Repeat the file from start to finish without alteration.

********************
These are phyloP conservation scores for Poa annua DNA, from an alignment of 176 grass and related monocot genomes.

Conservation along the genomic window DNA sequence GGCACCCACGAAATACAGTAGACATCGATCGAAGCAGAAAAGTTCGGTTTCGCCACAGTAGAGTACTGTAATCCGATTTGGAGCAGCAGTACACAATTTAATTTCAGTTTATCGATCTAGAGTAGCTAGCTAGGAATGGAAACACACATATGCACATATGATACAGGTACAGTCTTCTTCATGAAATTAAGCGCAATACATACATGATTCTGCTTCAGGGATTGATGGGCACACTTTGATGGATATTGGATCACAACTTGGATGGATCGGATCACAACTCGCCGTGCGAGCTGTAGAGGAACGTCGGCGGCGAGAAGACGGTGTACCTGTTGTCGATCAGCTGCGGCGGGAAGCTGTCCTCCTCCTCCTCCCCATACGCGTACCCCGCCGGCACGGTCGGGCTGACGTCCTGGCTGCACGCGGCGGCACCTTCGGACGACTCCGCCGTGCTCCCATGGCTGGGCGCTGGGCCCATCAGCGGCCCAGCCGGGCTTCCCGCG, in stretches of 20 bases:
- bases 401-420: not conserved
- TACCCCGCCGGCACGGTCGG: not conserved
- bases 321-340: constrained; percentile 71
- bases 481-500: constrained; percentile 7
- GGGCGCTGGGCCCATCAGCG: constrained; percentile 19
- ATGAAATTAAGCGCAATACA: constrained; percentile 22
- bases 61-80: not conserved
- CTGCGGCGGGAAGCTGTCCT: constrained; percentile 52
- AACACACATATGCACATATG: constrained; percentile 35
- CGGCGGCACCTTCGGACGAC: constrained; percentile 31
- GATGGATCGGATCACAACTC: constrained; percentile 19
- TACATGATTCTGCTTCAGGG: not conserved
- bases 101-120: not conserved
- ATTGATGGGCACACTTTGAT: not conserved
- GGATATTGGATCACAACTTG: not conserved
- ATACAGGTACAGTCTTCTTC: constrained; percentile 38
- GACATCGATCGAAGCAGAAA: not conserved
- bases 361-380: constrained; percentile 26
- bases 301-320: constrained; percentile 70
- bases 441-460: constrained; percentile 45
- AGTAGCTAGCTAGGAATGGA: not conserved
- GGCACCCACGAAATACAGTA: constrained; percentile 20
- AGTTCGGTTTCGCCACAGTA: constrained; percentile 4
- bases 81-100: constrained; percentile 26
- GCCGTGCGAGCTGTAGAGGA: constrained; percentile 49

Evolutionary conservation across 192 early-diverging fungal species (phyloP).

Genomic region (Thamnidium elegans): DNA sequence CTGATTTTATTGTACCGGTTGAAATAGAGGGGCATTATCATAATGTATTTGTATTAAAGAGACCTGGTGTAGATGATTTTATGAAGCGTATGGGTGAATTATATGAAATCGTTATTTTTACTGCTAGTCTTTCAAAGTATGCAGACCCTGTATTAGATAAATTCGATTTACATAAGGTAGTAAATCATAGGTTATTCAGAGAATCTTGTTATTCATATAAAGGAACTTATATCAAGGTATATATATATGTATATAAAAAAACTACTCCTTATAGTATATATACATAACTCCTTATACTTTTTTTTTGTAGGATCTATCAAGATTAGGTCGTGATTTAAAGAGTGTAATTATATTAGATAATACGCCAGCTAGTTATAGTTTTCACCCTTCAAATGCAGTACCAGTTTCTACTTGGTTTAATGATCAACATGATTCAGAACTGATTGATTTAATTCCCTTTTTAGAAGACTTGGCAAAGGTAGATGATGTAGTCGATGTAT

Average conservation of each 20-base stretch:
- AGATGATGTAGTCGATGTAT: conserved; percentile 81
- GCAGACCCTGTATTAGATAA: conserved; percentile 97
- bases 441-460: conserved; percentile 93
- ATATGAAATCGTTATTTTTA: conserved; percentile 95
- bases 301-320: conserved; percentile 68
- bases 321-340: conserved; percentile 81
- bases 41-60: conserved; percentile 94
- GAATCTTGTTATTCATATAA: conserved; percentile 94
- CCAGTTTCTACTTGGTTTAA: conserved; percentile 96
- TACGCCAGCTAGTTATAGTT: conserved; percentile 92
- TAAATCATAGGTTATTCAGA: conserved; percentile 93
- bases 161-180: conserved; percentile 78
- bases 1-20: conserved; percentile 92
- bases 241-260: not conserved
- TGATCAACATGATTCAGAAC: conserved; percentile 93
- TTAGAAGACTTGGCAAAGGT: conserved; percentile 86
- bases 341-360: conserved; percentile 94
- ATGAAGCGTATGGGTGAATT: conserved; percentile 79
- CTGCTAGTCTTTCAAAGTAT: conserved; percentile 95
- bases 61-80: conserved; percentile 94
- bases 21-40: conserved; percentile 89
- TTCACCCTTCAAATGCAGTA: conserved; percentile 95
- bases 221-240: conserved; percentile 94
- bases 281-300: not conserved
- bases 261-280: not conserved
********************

These are phyloP conservation scores for Poa annua DNA, from an alignment of 176 grass and related monocot genomes.

Conservation along the genomic window DNA sequence GGCACCCACGAAATACAGTAGACATCGATCGAAGCAGAAAAGTTCGGTTTCGCCACAGTAGAGTACTGTAATCCGATTTGGAGCAGCAGTACACAATTTAATTTCAGTTTATCGATCTAGAGTAGCTAGCTAGGAATGGAAACACACATATGCACATATGATACAGGTACAGTCTTCTTCATGAAATTAAGCGCAATACATACATGATTCTGCTTCAGGGATTGATGGGCACACTTTGATGGATATTGGATCACAACTTGGATGGATCGGATCACAACTCGCCGTGCGAGCTGTAGAGGAACGTCGGCGGCGAGAAGACGGTGTACCTGTTGTCGATCAGCTGCGGCGGGAAGCTGTCCTCCTCCTCCTCCCCATACGCGTACCCCGCCGGCACGGTCGGGCTGACGTCCTGGCTGCACGCGGCGGCACCTTCGGACGACTCCGCCGTGCTCCCATGGCTGGGCGCTGGGCCCATCAGCGGCCCAGCCGGGCTTCCCGCG, in stretches of 20 bases:
- bases 401-420: not conserved
- TACCCCGCCGGCACGGTCGG: not conserved
- bases 321-340: constrained; percentile 71
- bases 481-500: constrained; percentile 7
- GGGCGCTGGGCCCATCAGCG: constrained; percentile 19
- ATGAAATTAAGCGCAATACA: constrained; percentile 22
- bases 61-80: not conserved
- CTGCGGCGGGAAGCTGTCCT: constrained; percentile 52
- AACACACATATGCACATATG: constrained; percentile 35
- CGGCGGCACCTTCGGACGAC: constrained; percentile 31
- GATGGATCGGATCACAACTC: constrained; percentile 19
- TACATGATTCTGCTTCAGGG: not conserved
- bases 101-120: not conserved
- ATTGATGGGCACACTTTGAT: not conserved
- GGATATTGGATCACAACTTG: not conserved
- ATACAGGTACAGTCTTCTTC: constrained; percentile 38
- GACATCGATCGAAGCAGAAA: not conserved
- bases 361-380: constrained; percentile 26
- bases 301-320: constrained; percentile 70
- bases 441-460: constrained; percentile 45
- AGTAGCTAGCTAGGAATGGA: not conserved
- GGCACCCACGAAATACAGTA: constrained; percentile 20
- AGTTCGGTTTCGCCACAGTA: constrained; percentile 4
- bases 81-100: constrained; percentile 26
- GCCGTGCGAGCTGTAGAGGA: constrained; percentile 49

Evolutionary conservation across 192 early-diverging fungal species (phyloP).

Genomic region (Thamnidium elegans): DNA sequence CTGATTTTATTGTACCGGTTGAAATAGAGGGGCATTATCATAATGTATTTGTATTAAAGAGACCTGGTGTAGATGATTTTATGAAGCGTATGGGTGAATTATATGAAATCGTTATTTTTACTGCTAGTCTTTCAAAGTATGCAGACCCTGTATTAGATAAATTCGATTTACATAAGGTAGTAAATCATAGGTTATTCAGAGAATCTTGTTATTCATATAAAGGAACTTATATCAAGGTATATATATATGTATATAAAAAAACTACTCCTTATAGTATATATACATAACTCCTTATACTTTTTTTTTGTAGGATCTATCAAGATTAGGTCGTGATTTAAAGAGTGTAATTATATTAGATAATACGCCAGCTAGTTATAGTTTTCACCCTTCAAATGCAGTACCAGTTTCTACTTGGTTTAATGATCAACATGATTCAGAACTGATTGATTTAATTCCCTTTTTAGAAGACTTGGCAAAGGTAGATGATGTAGTCGATGTAT

Average conservation of each 20-base stretch:
- AGATGATGTAGTCGATGTAT: conserved; percentile 81
- GCAGACCCTGTATTAGATAA: conserved; percentile 97
- bases 441-460: conserved; percentile 93
- ATATGAAATCGTTATTTTTA: conserved; percentile 95
- bases 301-320: conserved; percentile 68
- bases 321-340: conserved; percentile 81
- bases 41-60: conserved; percentile 94
- GAATCTTGTTATTCATATAA: conserved; percentile 94
- CCAGTTTCTACTTGGTTTAA: conserved; percentile 96
- TACGCCAGCTAGTTATAGTT: conserved; percentile 92
- TAAATCATAGGTTATTCAGA: conserved; percentile 93
- bases 161-180: conserved; percentile 78
- bases 1-20: conserved; percentile 92
- bases 241-260: not conserved
- TGATCAACATGATTCAGAAC: conserved; percentile 93
- TTAGAAGACTTGGCAAAGGT: conserved; percentile 86
- bases 341-360: conserved; percentile 94
- ATGAAGCGTATGGGTGAATT: conserved; percentile 79
- CTGCTAGTCTTTCAAAGTAT: conserved; percentile 95
- bases 61-80: conserved; percentile 94
- bases 21-40: conserved; percentile 89
- TTCACCCTTCAAATGCAGTA: conserved; percentile 95
- bases 221-240: conserved; percentile 94
- bases 281-300: not conserved
- bases 261-280: not conserved